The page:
What About the Alternative?
This brings us to one of the most-often posted arguments to me and on social media; “yea, but what about the alternative?”
I have no idea and it’s unlikely that the so-called pundits don’t actually know how the Cuban-Americans will react to the Cuba investment intrigue. The spinmeister rhetoric is based on the notion that Donald Trump is not perfect but the alternative is much worse.
There is no doubt that Hillary Clinton has significant problems with most of them centered on the lack of trustworthiness on her part. Clinton’s long history of questionable actions make her undesirable as the next president. Is she worse than Donald Trump? Is Donald Trump a better alternative?
These two questions miss the entire point that has brought US voters to this point, having to make the decision – a fractured Republican Party that allowed itself to be bamboozled by a caricature that was created by a massive marketing gimmick over many years.
US voters today are having to make the decision to cast their votes based on “the alternative” because a small vocal minority took over the Republican Party and created the illusion that Donald Trump is not a politician but the voice of “the people.” Trump has proven that he is a politician cloaked in an illusion of being the voice of the people.
Like all politicians, Donald Trump will say and promise what he thinks his audience expects without really intending to keep his promises. For proof of this look at his meeting with the Mexican president in late August. Trump said two things on the same day, one version of a relaxed immigration policy and global economics in Mexico City against his fire-and-brimstone close all the borders and bring US jobs back to the country later that night in Phoenix, Arizona. Two opposing messages each delivered to two audiences on the same day. A typical politician catering to the audience.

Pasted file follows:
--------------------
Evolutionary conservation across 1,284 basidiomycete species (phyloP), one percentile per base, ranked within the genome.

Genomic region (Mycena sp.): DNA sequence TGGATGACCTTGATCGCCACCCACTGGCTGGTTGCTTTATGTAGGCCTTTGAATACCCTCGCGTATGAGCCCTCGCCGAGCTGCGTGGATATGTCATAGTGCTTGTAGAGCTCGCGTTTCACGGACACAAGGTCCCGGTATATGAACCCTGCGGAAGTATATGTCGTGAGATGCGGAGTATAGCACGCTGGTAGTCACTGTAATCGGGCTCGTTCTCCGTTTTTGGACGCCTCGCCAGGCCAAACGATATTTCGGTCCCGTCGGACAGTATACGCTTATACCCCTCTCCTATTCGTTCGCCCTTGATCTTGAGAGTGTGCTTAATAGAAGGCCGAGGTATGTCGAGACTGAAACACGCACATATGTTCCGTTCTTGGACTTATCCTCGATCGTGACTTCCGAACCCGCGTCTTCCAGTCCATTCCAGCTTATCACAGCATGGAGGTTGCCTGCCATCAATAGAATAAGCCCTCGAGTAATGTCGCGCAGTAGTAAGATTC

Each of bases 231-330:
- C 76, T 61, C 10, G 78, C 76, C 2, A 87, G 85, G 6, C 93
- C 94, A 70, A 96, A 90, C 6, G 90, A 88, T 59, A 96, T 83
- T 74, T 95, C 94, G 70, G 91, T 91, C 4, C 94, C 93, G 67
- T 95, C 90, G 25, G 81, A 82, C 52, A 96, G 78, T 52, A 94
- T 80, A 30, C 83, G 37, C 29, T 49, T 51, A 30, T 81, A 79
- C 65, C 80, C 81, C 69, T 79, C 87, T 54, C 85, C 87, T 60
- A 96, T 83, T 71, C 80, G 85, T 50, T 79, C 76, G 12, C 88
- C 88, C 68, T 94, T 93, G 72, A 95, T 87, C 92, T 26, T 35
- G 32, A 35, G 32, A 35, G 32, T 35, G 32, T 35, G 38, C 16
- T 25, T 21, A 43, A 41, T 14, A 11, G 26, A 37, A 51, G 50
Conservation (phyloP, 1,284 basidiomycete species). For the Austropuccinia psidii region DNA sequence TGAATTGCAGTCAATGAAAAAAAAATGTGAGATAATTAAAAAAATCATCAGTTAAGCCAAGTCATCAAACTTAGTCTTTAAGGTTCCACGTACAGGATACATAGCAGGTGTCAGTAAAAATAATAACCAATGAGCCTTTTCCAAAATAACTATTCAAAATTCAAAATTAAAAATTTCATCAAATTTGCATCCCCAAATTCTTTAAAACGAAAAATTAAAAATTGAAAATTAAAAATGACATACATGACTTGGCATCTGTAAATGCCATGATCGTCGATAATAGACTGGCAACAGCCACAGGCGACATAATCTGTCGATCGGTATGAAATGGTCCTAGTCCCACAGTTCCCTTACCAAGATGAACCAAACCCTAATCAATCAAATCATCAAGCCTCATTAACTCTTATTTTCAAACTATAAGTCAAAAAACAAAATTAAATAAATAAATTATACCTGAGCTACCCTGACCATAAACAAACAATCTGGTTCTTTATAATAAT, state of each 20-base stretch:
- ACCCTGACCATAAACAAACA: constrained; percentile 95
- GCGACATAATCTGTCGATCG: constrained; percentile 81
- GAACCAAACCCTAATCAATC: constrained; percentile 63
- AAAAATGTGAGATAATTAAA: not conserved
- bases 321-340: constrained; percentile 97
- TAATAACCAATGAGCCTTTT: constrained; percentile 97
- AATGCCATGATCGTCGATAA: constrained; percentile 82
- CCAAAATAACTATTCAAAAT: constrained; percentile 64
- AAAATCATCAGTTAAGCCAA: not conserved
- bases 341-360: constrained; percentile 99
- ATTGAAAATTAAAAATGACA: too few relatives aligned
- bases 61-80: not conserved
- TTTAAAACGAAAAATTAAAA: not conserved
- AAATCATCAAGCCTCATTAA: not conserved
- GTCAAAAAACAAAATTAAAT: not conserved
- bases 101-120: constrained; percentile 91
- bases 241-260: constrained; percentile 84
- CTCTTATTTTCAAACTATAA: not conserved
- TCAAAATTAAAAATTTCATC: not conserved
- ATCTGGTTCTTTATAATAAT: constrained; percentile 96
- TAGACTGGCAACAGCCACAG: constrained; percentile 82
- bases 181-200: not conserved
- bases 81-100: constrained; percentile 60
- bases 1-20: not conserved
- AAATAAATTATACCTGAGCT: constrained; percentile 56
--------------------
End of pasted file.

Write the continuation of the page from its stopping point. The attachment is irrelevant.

But what about the “alternative?”
US voters would not have to be making this decision had the Republican leadership done their jobs and allowed their general membership an equal voice over the loud minority that hijacked the party. Had this happened, instead of having to choose between Hillary Clinton and Donald Trump, US voters could be choosing from Jeb Bush, Marco Rubio, or even Ted Cruz against Clinton. Ted Cruz would have been very unpalatable to me but I wouldn’t be writing as much about him because, as a politician, his political rhetoric would be measured and not as repugnant to me as Trump’s is.
Ultimately, the saddest part of the current “what about the alternative” narrative is that Donald Trump is riding a wave of “anti-establishment” and “anti-politician” while in reality he is both. Voters are putting their hope on a lie and on a hypocrisy. The notion that Trump will secure the borders, bring back jobs to the US, reengineer the tax system and close off the spigot of undocumented immigration is nothing more than a fantasy. A fantasy created by the master of marketing deceit.